Beyond black British writing: the magical realism of Bernardine Evaristo and Helen Oyeyemi

Miles, Cressida (2019) Beyond black British writing: the magical realism of Bernardine Evaristo and Helen Oyeyemi. (MA(R) thesis), Kingston University, .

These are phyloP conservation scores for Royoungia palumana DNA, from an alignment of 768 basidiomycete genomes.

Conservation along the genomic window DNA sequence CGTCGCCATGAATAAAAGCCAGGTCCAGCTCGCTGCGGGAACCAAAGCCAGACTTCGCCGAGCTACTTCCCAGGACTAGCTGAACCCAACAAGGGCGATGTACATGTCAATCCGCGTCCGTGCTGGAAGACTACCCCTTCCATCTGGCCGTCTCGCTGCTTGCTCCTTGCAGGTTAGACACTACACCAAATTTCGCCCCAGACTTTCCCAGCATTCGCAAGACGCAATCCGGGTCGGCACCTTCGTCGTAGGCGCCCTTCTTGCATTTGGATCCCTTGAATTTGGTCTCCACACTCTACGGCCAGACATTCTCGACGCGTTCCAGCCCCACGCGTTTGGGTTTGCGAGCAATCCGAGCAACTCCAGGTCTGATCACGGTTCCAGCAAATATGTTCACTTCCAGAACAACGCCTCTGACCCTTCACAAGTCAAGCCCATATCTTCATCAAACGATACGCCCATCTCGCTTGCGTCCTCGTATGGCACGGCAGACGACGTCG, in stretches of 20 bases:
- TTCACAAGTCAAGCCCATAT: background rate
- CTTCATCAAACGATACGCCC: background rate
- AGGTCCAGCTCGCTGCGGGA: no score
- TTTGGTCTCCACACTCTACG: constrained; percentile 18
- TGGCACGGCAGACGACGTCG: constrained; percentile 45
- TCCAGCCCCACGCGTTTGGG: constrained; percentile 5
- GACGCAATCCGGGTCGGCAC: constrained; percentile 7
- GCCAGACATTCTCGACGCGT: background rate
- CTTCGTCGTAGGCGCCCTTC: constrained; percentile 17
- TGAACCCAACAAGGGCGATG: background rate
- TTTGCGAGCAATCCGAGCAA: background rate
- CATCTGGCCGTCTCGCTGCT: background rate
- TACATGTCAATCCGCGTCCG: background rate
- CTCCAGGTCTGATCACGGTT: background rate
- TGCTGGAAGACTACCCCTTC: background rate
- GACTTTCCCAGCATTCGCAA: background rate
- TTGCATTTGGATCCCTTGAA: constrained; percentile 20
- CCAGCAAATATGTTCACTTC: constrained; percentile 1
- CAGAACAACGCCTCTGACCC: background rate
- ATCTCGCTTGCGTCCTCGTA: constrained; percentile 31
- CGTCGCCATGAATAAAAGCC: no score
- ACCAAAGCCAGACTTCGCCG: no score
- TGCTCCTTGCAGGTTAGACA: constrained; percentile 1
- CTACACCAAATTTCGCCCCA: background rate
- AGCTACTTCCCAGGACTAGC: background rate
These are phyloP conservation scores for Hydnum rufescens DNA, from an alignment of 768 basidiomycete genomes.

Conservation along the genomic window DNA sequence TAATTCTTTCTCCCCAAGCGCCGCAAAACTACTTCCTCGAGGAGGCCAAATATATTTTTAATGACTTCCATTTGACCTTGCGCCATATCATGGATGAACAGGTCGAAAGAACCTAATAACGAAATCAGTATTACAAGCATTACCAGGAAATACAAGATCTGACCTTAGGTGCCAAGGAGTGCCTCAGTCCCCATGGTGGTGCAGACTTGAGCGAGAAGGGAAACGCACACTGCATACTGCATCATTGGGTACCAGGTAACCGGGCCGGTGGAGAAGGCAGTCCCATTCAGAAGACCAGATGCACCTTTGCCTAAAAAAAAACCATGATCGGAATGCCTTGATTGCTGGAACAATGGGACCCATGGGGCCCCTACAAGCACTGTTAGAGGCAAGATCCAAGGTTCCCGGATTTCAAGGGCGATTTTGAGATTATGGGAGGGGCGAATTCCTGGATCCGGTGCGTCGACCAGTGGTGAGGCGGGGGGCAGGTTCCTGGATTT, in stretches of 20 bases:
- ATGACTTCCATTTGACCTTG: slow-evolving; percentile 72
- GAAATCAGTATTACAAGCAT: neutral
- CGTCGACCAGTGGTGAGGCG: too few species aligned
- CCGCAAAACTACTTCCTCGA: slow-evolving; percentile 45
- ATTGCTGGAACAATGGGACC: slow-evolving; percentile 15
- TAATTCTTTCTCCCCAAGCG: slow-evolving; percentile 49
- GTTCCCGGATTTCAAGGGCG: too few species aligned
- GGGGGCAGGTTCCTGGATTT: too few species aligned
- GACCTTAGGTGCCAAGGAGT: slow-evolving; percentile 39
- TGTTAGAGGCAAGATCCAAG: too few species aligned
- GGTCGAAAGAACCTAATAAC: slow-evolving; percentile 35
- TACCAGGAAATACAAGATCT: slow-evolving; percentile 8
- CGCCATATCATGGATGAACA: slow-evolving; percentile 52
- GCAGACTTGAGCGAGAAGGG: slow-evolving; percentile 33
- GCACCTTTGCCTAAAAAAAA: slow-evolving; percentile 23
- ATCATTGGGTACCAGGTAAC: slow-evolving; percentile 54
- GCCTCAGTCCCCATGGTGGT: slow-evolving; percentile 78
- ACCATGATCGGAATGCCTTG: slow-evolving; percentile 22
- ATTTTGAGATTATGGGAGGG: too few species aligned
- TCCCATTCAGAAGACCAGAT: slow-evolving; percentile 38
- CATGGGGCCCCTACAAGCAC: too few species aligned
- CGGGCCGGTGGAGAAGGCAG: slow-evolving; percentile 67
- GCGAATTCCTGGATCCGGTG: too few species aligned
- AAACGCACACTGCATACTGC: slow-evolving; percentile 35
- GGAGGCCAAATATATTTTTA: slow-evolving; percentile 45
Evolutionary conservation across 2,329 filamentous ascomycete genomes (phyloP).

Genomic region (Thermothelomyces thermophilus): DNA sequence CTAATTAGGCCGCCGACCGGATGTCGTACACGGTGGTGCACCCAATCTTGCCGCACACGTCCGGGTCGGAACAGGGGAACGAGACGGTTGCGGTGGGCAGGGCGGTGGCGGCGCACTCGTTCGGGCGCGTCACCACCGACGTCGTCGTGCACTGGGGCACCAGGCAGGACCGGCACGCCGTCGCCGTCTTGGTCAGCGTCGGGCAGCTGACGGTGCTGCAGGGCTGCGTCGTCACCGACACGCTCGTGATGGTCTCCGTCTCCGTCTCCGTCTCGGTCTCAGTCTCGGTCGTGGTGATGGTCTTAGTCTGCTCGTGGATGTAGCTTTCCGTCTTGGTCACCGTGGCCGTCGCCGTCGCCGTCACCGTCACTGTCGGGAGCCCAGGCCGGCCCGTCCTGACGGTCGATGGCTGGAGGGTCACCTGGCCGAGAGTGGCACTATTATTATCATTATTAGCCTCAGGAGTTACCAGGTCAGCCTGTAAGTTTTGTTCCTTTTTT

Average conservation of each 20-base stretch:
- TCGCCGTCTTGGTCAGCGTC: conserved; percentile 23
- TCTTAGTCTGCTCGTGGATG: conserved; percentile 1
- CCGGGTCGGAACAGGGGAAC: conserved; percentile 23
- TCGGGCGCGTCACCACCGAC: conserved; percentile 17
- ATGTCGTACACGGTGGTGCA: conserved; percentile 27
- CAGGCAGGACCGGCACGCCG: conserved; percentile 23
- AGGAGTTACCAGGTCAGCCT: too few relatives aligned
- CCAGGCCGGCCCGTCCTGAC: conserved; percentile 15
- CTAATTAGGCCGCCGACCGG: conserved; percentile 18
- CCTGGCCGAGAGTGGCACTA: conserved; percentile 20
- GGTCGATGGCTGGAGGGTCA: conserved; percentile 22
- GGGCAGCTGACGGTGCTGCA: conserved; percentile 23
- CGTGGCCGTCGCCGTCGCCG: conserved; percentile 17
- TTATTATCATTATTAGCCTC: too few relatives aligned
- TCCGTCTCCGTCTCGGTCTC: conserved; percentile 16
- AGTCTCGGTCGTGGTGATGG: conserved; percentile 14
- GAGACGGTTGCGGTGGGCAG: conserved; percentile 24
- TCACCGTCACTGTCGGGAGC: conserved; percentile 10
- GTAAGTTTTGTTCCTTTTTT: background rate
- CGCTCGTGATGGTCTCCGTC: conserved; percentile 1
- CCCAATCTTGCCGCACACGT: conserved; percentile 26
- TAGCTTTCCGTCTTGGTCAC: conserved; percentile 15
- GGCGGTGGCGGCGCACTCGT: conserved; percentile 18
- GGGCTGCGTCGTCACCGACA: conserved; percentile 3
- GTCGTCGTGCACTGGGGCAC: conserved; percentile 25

This dissertation explores the fictional writing of two contemporary black British authors, Bernardine Evaristo and Helen Oyeyemi. The first decades of the twenty-first century have witnessed the emergence of a new generation of black British writers. These writers, born or brought up from an early age in Britain, demonstrate in their fictional narratives a polycultural consciousness and a new European or global sensibility. This contemporary black British writing represents a significant shift away from the predominant concerns with the ideas of the nation, of belonging and race traditionally associated with the black British literature of the latter decades of the twentieth century and expresses a determination to create a new fictional space for the twenty-first-century black writer of Britain. Many of this new generation of, predominantly female, black British writers employ magical realism in their fictions. This dissertation explores how magical realism is used by the contemporary black British writer and identifies that Evaristo and Oyeyemi employ the narrative mode in very different ways and to differing extents. It argues that the varied ways and the extent to which the black British writer uses the magical realist tropes and devices is determined by and reflects the differing experiences of that writer according to their specific cultural heritages, family histories and situation. The use of magical realism allows the expression of a new consciousness that has developed from but is a significant movement beyond the earlier writing of their black British literary predecessors. This dissertation argues that it is the contemporary black British writer’s appropriation of the magical realist mode that affords the expression of a new post-racial, multi-ethnic sensibility and global worldview.

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